I have to admit that I'm a total Audible junkie. MUST have book going at all times. I may be the subject of a family intervention someday.
Set in 1960, the plot is reminiscent of two Steven King classics: Stand By Me and It. It also employs the wonderful "Impossible Quest Against Absolute Evil Undertaken by Ill-Equipped Small or Young Heroes" form of storytelling found in a lot of my favorite literature. Nicely done, very creepy and suspenseful. The author takes his time setting the situation up and getting us to like the characters, which is fine with me, and then rockets his cast through a roller coaster ride of horrors that would challenge even Sam and Frodo. Worth a credit for sure.
This book was very long. Its not that it was boring, it just took forever to get through. The narrator did a good job of making different voices, but there was no sense of real urgency in terms of the plot. It really just lumbered along. At times it was good, at times it was boring. Overall, not worth the over 20 hours you have to put into it.
I listen to audiobooks when I drive and when I hike.
The story was good and in the beginning I thought I was going to enjoy it as much as "It" by Stephen King, but there was not enough depth to this story to support the length of it. I think it would have been a much better story if it had been about 2/3 as long.
I really enjoyed this book, there is a lot of time spent on character development so when something happens to the character you are invested in that person. I think of this story like stand by me with sci-fi/ horror. It is not very fast paced, but that is due to the character development in the story which adds the richness to the book. An interesting story, a great narrator and a good ending combine to make this book very credit worthy!
This book was not compelling. The narration was good. Perhaps I was unimpressed because I had recently finished the excellent Justin Cronin books 'The Passage' and 'The Twelve'. This book seemed more like a Hardy boys adventure when compared to Cronin's work.
scary, fun, and exciting.
Dan John Miller is one of my favorite readers, and this story read by him is no acception.
This was really a good book.
If you grew up in the 50s, 60s this will take you back to your childhood.
My favorite book like this was Stephen King's, it.
Summer of Night came close but not quite.
Nevertheless read this one. You won't be sorry.
Willy Wonka of it
I did not read the print version, so I cannot say. I will say that I prefer audio books to reading.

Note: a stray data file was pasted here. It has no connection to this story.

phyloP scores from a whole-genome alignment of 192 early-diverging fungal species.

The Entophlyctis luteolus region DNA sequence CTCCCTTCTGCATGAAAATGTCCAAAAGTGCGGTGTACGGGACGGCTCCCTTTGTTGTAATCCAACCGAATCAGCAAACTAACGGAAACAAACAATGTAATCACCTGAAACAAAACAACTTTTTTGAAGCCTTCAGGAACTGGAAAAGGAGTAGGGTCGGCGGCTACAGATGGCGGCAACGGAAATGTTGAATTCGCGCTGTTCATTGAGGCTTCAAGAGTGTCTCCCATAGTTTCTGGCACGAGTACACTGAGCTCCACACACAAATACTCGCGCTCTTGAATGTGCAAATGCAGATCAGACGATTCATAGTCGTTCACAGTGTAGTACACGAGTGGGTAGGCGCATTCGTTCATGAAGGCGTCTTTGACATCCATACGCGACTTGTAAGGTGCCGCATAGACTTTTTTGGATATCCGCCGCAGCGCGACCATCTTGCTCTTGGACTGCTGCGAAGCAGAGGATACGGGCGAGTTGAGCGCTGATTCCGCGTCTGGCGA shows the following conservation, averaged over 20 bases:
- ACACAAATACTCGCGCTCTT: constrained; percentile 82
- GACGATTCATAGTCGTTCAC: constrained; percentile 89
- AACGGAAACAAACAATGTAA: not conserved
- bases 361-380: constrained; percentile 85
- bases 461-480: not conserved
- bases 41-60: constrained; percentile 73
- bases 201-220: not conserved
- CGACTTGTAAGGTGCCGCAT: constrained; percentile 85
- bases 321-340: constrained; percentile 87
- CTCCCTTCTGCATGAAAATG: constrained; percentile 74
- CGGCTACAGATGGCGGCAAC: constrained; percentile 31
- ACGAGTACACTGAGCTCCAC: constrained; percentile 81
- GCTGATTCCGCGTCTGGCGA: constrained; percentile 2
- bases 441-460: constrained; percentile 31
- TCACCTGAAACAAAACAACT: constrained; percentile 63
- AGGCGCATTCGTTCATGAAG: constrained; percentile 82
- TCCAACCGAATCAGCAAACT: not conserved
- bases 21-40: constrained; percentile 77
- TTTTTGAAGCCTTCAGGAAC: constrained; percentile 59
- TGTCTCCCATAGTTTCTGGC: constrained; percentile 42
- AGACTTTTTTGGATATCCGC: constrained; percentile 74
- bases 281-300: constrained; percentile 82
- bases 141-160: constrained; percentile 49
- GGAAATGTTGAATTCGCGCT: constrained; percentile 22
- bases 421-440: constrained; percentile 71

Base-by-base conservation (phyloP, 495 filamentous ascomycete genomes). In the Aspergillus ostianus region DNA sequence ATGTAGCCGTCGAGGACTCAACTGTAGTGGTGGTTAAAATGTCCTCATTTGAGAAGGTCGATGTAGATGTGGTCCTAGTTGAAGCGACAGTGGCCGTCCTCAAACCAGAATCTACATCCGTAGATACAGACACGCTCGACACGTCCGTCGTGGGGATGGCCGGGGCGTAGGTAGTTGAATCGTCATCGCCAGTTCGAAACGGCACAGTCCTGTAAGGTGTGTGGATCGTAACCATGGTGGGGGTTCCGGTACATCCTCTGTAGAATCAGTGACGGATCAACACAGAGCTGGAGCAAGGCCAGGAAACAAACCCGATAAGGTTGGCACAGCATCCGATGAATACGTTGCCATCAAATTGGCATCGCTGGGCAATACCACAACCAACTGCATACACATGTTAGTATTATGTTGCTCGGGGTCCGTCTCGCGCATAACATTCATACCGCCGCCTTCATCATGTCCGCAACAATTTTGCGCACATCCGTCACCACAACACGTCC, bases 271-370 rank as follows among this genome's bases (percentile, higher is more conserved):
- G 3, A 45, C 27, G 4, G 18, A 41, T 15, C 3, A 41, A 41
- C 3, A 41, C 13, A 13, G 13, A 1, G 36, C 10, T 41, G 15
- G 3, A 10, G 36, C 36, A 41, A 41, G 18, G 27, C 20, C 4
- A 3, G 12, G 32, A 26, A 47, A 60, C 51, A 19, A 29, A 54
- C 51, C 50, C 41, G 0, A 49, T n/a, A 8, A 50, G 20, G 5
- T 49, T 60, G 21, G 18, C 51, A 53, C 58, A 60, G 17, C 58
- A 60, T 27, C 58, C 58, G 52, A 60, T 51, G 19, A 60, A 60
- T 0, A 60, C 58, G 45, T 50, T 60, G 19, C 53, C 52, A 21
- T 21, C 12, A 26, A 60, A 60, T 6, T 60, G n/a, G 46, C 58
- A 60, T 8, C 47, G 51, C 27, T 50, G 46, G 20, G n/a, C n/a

There's a sad scene where one of the little ones goes down.
An excellent reader who conveys emotion and tone very well.
I was a bit sad at the loss of some life, but overall it was a good read/listen. I wish we'd gotten a bit more after things were all said and done.
A very good standalone story. It was long, but pretty worthwhile. The story could have been shorter, but at one point the mystery got stalled and had to start over. Those parts of the book were harder to get through, but overall it was a good one.
BEWARE of the reviews likening this work to some of Stephen King's. That said, though, it is possible that the audiobook would have been a success if the narrator had had the skills necessary to the task. I dislike trashing a narrator (and Miller would be just fine in other contexts), but the voicings of the kids (around whom the story revolves, after all) are really bad, and Miller reads tense, threatening situations almost as though he's narrating "Wind in the Willows." Pay attention to the Sample and realize that that tone will obtain even when the storyline has turned to the dark, ominous, threatening. The non-fit of tone to content and the sheer fakiness of the the kids' voices were more horrific than the story. (Note, though, that I listened to "only" the first 7 hours. After that I had to give up.) (By the way, I loved the Hyperion series and The Terror.)
Dan John Miller made this book come to life for me. It is well written and well read. Has hints of Stephen King's Stand by Me and Robert McCammon's Boy's Life with plenty of suspense and horror thrown in. I would highly recommend this book!
First to be fair, I stopped listening half way through the first of the 3 chapter breaks so if what I didn't like somehow changed, I'd be surprised. Regardless of what was going on at any given moment of the plot, Simmons doesn't convey any sense of dread or horror even during the "scary parts". The comparisons to King's Stand By Me or IT are warranted and would have been fine had it not been such at labored attempt at recreating the same vibe as those stories. For example, MUCH too much time dwelling on the details of a baseball game and the neighborhood kids to draw out that sense of camaraderie was really painful. That's when I called it quits. Disappointed. Right now, even though I feel I've drained all my options for horror fiction, I won't be going back to finish this. If the story is good it's still a huge bore because it simply isn't scary. The narration doesn't help but it's not all his fault. There is an art to horror that I'm afraid so many modern writers don't get.